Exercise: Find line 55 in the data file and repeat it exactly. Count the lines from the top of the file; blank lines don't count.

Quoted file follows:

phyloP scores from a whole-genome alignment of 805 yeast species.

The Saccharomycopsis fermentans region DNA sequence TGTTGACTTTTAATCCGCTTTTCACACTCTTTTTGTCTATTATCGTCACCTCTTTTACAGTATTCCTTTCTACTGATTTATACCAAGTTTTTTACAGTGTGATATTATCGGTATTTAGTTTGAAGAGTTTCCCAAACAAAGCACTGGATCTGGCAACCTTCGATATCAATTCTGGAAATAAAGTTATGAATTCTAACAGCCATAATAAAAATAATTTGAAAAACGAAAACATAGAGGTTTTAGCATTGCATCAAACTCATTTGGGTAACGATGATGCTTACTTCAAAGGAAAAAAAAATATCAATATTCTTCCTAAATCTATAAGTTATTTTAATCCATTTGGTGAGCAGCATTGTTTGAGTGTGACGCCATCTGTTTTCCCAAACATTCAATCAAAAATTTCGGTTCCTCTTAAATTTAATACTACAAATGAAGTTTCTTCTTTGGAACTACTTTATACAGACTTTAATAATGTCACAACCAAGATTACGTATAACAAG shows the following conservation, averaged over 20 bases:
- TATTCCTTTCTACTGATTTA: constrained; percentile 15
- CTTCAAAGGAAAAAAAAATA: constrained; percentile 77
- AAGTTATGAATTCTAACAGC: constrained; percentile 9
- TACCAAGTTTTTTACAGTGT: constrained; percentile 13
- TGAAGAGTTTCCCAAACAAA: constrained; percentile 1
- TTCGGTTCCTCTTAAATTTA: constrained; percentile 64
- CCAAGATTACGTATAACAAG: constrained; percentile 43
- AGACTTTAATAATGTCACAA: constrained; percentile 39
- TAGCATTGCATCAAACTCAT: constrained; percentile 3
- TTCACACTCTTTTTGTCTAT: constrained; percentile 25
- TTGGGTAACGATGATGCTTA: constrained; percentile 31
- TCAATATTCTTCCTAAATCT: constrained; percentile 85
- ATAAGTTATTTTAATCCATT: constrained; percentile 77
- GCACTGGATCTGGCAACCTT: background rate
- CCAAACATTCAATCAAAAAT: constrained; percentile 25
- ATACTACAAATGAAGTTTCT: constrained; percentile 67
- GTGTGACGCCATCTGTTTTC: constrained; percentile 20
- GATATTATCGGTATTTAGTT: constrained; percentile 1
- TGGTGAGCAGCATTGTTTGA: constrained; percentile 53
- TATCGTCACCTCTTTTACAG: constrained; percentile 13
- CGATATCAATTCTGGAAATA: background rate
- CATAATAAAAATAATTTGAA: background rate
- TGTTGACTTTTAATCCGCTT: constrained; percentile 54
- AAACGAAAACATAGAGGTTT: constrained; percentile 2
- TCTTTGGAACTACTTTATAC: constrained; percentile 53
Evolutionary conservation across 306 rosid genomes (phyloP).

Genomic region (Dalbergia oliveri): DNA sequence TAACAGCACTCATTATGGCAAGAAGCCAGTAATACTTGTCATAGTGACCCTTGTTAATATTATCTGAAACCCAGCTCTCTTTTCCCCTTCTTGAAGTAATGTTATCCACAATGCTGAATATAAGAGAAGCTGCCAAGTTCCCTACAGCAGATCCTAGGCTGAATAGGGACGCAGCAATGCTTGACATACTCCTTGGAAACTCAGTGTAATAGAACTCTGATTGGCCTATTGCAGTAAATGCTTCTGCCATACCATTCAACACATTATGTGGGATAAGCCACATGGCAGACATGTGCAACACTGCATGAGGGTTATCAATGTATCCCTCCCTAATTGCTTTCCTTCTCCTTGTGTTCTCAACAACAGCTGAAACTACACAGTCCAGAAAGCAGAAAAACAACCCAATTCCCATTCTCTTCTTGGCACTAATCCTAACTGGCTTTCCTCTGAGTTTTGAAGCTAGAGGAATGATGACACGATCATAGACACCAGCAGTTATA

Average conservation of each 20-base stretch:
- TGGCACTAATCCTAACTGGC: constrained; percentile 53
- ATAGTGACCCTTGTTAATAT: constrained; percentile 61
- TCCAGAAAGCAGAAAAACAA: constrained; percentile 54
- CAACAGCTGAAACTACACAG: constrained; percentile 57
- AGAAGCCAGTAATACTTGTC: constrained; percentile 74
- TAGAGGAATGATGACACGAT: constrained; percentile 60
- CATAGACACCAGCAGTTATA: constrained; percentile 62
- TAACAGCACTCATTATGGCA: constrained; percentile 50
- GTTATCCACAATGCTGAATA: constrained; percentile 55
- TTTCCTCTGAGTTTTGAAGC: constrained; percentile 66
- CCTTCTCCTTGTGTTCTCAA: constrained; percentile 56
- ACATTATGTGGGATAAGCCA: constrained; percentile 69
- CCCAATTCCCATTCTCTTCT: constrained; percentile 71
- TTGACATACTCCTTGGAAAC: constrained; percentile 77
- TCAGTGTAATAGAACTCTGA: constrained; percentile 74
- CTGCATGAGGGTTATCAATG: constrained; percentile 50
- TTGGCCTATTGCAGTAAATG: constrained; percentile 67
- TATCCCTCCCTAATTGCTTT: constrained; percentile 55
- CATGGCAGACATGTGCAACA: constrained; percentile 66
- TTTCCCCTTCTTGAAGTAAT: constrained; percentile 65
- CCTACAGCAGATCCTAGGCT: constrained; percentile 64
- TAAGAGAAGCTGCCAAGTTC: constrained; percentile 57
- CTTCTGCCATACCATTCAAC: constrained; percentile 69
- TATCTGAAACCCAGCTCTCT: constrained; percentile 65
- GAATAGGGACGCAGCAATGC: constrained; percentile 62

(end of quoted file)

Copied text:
- GAATAGGGACGCAGCAATGC: constrained; percentile 62